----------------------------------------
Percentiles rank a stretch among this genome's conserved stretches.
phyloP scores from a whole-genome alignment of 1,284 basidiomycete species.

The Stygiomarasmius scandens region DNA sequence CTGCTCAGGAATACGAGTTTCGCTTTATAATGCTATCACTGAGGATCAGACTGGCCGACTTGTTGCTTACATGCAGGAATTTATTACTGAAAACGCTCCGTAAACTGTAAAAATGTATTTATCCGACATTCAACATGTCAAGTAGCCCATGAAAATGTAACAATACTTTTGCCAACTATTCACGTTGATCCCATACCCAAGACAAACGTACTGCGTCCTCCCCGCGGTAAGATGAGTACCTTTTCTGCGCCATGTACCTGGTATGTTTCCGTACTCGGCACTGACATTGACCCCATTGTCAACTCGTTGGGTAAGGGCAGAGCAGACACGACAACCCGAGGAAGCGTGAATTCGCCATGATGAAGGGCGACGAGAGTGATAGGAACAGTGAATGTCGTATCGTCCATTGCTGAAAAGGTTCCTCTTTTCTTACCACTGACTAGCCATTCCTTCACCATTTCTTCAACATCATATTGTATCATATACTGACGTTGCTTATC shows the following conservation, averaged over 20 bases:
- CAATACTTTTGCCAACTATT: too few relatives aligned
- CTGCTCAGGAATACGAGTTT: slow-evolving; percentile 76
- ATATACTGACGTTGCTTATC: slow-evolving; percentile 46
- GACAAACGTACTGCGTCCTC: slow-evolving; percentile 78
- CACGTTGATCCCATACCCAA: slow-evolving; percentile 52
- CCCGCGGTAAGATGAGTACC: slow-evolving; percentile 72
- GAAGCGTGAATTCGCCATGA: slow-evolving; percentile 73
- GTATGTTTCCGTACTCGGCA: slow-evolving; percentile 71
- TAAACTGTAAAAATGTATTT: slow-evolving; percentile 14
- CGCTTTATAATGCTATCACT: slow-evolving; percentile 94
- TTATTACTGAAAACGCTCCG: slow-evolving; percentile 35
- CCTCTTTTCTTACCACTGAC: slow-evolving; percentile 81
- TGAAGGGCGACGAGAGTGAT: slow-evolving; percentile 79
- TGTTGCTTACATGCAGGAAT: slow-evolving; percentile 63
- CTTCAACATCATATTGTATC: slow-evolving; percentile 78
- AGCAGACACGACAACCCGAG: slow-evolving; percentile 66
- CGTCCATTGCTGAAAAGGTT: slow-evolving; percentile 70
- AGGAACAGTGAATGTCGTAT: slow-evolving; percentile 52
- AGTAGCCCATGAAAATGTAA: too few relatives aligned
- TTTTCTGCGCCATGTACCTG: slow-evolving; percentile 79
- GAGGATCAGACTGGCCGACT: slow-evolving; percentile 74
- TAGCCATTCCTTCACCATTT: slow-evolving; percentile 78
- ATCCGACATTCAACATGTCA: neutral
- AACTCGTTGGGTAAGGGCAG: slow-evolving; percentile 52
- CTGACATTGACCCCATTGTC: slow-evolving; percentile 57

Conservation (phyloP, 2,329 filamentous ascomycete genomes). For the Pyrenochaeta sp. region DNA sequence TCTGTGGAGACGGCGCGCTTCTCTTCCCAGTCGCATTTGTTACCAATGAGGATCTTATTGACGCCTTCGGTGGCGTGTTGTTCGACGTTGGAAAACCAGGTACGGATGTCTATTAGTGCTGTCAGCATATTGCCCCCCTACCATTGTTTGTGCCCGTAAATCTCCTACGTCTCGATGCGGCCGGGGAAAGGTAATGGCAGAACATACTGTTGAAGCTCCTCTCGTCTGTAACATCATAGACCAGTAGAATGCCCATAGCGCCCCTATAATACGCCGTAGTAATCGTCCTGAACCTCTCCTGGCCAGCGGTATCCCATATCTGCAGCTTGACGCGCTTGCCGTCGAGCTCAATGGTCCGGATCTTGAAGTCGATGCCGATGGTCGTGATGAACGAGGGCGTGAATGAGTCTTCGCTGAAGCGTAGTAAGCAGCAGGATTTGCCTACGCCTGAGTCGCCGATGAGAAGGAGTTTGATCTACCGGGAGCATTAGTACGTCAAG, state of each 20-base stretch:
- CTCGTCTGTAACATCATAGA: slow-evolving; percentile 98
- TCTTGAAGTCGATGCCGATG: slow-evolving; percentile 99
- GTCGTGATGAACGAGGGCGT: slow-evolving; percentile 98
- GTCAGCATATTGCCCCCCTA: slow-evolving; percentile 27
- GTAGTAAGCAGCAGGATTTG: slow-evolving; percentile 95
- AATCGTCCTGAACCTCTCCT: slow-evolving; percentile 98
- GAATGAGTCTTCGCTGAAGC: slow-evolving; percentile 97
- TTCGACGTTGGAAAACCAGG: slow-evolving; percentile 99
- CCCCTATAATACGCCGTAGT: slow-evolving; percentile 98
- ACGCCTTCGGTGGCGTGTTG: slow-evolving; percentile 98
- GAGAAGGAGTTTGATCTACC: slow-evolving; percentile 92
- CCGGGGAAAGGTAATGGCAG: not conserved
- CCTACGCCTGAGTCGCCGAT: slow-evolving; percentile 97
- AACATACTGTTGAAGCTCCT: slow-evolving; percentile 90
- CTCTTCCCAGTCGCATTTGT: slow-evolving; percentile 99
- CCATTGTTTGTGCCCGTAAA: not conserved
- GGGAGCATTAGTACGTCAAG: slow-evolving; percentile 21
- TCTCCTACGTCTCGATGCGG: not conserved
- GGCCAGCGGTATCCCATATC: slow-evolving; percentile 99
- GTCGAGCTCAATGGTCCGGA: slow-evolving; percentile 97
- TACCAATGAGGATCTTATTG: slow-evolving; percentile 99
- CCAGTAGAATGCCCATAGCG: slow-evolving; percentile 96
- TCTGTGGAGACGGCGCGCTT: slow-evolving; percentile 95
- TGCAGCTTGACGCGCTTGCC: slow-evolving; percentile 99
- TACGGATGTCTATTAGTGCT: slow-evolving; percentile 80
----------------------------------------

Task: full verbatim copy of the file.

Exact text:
Percentiles rank a stretch among this genome's conserved stretches.
phyloP scores from a whole-genome alignment of 1,284 basidiomycete species.

The Stygiomarasmius scandens region DNA sequence CTGCTCAGGAATACGAGTTTCGCTTTATAATGCTATCACTGAGGATCAGACTGGCCGACTTGTTGCTTACATGCAGGAATTTATTACTGAAAACGCTCCGTAAACTGTAAAAATGTATTTATCCGACATTCAACATGTCAAGTAGCCCATGAAAATGTAACAATACTTTTGCCAACTATTCACGTTGATCCCATACCCAAGACAAACGTACTGCGTCCTCCCCGCGGTAAGATGAGTACCTTTTCTGCGCCATGTACCTGGTATGTTTCCGTACTCGGCACTGACATTGACCCCATTGTCAACTCGTTGGGTAAGGGCAGAGCAGACACGACAACCCGAGGAAGCGTGAATTCGCCATGATGAAGGGCGACGAGAGTGATAGGAACAGTGAATGTCGTATCGTCCATTGCTGAAAAGGTTCCTCTTTTCTTACCACTGACTAGCCATTCCTTCACCATTTCTTCAACATCATATTGTATCATATACTGACGTTGCTTATC shows the following conservation, averaged over 20 bases:
- CAATACTTTTGCCAACTATT: too few relatives aligned
- CTGCTCAGGAATACGAGTTT: slow-evolving; percentile 76
- ATATACTGACGTTGCTTATC: slow-evolving; percentile 46
- GACAAACGTACTGCGTCCTC: slow-evolving; percentile 78
- CACGTTGATCCCATACCCAA: slow-evolving; percentile 52
- CCCGCGGTAAGATGAGTACC: slow-evolving; percentile 72
- GAAGCGTGAATTCGCCATGA: slow-evolving; percentile 73
- GTATGTTTCCGTACTCGGCA: slow-evolving; percentile 71
- TAAACTGTAAAAATGTATTT: slow-evolving; percentile 14
- CGCTTTATAATGCTATCACT: slow-evolving; percentile 94
- TTATTACTGAAAACGCTCCG: slow-evolving; percentile 35
- CCTCTTTTCTTACCACTGAC: slow-evolving; percentile 81
- TGAAGGGCGACGAGAGTGAT: slow-evolving; percentile 79
- TGTTGCTTACATGCAGGAAT: slow-evolving; percentile 63
- CTTCAACATCATATTGTATC: slow-evolving; percentile 78
- AGCAGACACGACAACCCGAG: slow-evolving; percentile 66
- CGTCCATTGCTGAAAAGGTT: slow-evolving; percentile 70
- AGGAACAGTGAATGTCGTAT: slow-evolving; percentile 52
- AGTAGCCCATGAAAATGTAA: too few relatives aligned
- TTTTCTGCGCCATGTACCTG: slow-evolving; percentile 79
- GAGGATCAGACTGGCCGACT: slow-evolving; percentile 74
- TAGCCATTCCTTCACCATTT: slow-evolving; percentile 78
- ATCCGACATTCAACATGTCA: neutral
- AACTCGTTGGGTAAGGGCAG: slow-evolving; percentile 52
- CTGACATTGACCCCATTGTC: slow-evolving; percentile 57

Conservation (phyloP, 2,329 filamentous ascomycete genomes). For the Pyrenochaeta sp. region DNA sequence TCTGTGGAGACGGCGCGCTTCTCTTCCCAGTCGCATTTGTTACCAATGAGGATCTTATTGACGCCTTCGGTGGCGTGTTGTTCGACGTTGGAAAACCAGGTACGGATGTCTATTAGTGCTGTCAGCATATTGCCCCCCTACCATTGTTTGTGCCCGTAAATCTCCTACGTCTCGATGCGGCCGGGGAAAGGTAATGGCAGAACATACTGTTGAAGCTCCTCTCGTCTGTAACATCATAGACCAGTAGAATGCCCATAGCGCCCCTATAATACGCCGTAGTAATCGTCCTGAACCTCTCCTGGCCAGCGGTATCCCATATCTGCAGCTTGACGCGCTTGCCGTCGAGCTCAATGGTCCGGATCTTGAAGTCGATGCCGATGGTCGTGATGAACGAGGGCGTGAATGAGTCTTCGCTGAAGCGTAGTAAGCAGCAGGATTTGCCTACGCCTGAGTCGCCGATGAGAAGGAGTTTGATCTACCGGGAGCATTAGTACGTCAAG, state of each 20-base stretch:
- CTCGTCTGTAACATCATAGA: slow-evolving; percentile 98
- TCTTGAAGTCGATGCCGATG: slow-evolving; percentile 99
- GTCGTGATGAACGAGGGCGT: slow-evolving; percentile 98
- GTCAGCATATTGCCCCCCTA: slow-evolving; percentile 27
- GTAGTAAGCAGCAGGATTTG: slow-evolving; percentile 95
- AATCGTCCTGAACCTCTCCT: slow-evolving; percentile 98
- GAATGAGTCTTCGCTGAAGC: slow-evolving; percentile 97
- TTCGACGTTGGAAAACCAGG: slow-evolving; percentile 99
- CCCCTATAATACGCCGTAGT: slow-evolving; percentile 98
- ACGCCTTCGGTGGCGTGTTG: slow-evolving; percentile 98
- GAGAAGGAGTTTGATCTACC: slow-evolving; percentile 92
- CCGGGGAAAGGTAATGGCAG: not conserved
- CCTACGCCTGAGTCGCCGAT: slow-evolving; percentile 97
- AACATACTGTTGAAGCTCCT: slow-evolving; percentile 90
- CTCTTCCCAGTCGCATTTGT: slow-evolving; percentile 99
- CCATTGTTTGTGCCCGTAAA: not conserved
- GGGAGCATTAGTACGTCAAG: slow-evolving; percentile 21
- TCTCCTACGTCTCGATGCGG: not conserved
- GGCCAGCGGTATCCCATATC: slow-evolving; percentile 99
- GTCGAGCTCAATGGTCCGGA: slow-evolving; percentile 97
- TACCAATGAGGATCTTATTG: slow-evolving; percentile 99
- CCAGTAGAATGCCCATAGCG: slow-evolving; percentile 96
- TCTGTGGAGACGGCGCGCTT: slow-evolving; percentile 95
- TGCAGCTTGACGCGCTTGCC: slow-evolving; percentile 99
- TACGGATGTCTATTAGTGCT: slow-evolving; percentile 80